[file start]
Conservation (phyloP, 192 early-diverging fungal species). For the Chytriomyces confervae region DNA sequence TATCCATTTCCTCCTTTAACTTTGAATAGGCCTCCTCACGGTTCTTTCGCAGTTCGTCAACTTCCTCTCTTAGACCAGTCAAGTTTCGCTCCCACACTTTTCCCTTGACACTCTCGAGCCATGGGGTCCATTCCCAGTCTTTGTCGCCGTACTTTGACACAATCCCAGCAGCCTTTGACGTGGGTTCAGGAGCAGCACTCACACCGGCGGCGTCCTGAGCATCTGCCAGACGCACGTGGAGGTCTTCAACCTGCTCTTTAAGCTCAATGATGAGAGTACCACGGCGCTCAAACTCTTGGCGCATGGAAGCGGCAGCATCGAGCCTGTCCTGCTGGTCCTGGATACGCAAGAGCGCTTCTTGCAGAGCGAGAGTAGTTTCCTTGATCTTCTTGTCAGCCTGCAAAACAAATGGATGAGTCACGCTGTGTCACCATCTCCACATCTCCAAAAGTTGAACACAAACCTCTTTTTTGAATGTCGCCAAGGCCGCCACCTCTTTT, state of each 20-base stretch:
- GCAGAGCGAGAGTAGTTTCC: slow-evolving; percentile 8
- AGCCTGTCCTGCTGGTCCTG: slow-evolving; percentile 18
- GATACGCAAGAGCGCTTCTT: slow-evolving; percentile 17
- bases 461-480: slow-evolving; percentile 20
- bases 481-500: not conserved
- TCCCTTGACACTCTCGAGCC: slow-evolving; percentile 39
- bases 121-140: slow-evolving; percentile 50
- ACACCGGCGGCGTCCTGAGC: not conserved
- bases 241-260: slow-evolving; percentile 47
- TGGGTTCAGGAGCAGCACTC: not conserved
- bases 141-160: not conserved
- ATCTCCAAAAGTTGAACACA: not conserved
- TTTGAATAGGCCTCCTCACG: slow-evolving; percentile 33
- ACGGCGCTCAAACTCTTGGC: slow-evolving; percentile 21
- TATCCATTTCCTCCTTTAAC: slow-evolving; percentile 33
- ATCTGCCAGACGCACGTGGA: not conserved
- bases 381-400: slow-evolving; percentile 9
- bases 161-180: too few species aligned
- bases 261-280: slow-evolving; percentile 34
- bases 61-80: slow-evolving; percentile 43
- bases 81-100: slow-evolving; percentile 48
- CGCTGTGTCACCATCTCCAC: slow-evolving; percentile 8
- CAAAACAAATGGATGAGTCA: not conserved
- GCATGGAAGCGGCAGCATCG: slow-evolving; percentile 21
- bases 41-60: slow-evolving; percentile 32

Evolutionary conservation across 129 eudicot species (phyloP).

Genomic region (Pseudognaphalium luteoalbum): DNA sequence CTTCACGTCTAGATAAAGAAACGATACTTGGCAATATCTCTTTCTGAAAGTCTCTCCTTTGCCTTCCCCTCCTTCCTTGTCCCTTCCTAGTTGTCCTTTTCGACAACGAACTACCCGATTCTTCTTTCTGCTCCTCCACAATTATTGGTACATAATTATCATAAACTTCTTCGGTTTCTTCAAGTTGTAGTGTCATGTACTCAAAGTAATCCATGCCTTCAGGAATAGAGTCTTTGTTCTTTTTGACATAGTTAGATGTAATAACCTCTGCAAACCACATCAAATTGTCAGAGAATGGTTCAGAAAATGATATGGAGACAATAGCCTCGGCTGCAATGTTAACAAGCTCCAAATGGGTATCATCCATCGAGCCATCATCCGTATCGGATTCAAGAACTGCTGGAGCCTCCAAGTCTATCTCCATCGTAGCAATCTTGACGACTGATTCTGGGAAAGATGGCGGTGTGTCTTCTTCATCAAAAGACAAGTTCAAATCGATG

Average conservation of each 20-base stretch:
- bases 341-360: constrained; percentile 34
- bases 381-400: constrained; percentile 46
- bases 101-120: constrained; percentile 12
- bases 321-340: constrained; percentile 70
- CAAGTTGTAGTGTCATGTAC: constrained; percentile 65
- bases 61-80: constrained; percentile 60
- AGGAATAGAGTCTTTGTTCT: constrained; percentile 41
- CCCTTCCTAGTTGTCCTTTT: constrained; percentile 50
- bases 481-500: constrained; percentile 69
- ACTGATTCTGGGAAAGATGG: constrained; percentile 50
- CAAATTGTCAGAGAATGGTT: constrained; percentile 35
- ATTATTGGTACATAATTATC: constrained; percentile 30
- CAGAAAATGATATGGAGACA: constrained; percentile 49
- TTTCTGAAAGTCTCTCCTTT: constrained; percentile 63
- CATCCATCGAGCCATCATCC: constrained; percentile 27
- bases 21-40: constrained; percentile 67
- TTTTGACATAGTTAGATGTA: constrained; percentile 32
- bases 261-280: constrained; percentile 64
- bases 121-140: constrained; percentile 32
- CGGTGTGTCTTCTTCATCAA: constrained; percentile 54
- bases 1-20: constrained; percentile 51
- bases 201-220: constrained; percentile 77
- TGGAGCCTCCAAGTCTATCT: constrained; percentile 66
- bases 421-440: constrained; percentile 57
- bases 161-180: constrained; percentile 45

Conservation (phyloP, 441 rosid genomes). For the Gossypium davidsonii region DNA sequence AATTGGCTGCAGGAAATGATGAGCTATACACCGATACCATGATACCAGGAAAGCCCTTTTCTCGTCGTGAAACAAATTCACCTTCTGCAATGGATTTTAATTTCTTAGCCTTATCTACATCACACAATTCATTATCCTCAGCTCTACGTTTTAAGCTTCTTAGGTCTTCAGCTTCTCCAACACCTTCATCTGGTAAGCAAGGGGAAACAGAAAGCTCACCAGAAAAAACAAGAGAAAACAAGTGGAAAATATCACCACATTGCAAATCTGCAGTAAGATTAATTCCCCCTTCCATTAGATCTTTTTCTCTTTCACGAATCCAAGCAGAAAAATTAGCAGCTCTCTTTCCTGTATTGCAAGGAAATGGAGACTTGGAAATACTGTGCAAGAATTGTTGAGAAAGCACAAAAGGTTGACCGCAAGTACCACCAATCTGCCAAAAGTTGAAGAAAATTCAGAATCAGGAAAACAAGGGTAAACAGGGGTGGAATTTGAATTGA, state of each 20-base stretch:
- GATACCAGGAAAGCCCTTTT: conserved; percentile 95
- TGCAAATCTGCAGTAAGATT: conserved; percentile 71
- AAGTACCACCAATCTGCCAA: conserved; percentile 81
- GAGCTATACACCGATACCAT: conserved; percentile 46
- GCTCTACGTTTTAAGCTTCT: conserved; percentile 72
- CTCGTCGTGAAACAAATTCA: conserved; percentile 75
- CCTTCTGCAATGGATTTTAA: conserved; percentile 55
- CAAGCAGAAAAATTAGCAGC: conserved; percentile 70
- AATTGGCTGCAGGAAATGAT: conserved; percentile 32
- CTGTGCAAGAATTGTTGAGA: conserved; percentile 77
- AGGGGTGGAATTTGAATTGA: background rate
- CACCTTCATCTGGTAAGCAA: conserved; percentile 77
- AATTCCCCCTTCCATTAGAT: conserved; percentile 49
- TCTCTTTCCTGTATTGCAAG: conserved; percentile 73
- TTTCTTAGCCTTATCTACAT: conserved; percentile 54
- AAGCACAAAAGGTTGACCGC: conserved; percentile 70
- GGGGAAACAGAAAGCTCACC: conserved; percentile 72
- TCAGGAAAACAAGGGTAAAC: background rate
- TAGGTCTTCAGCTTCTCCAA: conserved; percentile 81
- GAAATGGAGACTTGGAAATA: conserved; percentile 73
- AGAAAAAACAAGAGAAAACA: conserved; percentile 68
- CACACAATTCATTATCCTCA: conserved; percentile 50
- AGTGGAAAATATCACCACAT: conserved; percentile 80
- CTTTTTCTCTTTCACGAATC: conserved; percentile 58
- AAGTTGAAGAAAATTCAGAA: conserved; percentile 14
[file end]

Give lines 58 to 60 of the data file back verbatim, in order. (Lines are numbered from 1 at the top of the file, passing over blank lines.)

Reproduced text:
- AAGTACCACCAATCTGCCAA: conserved; percentile 81
- GAGCTATACACCGATACCAT: conserved; percentile 46
- GCTCTACGTTTTAAGCTTCT: conserved; percentile 72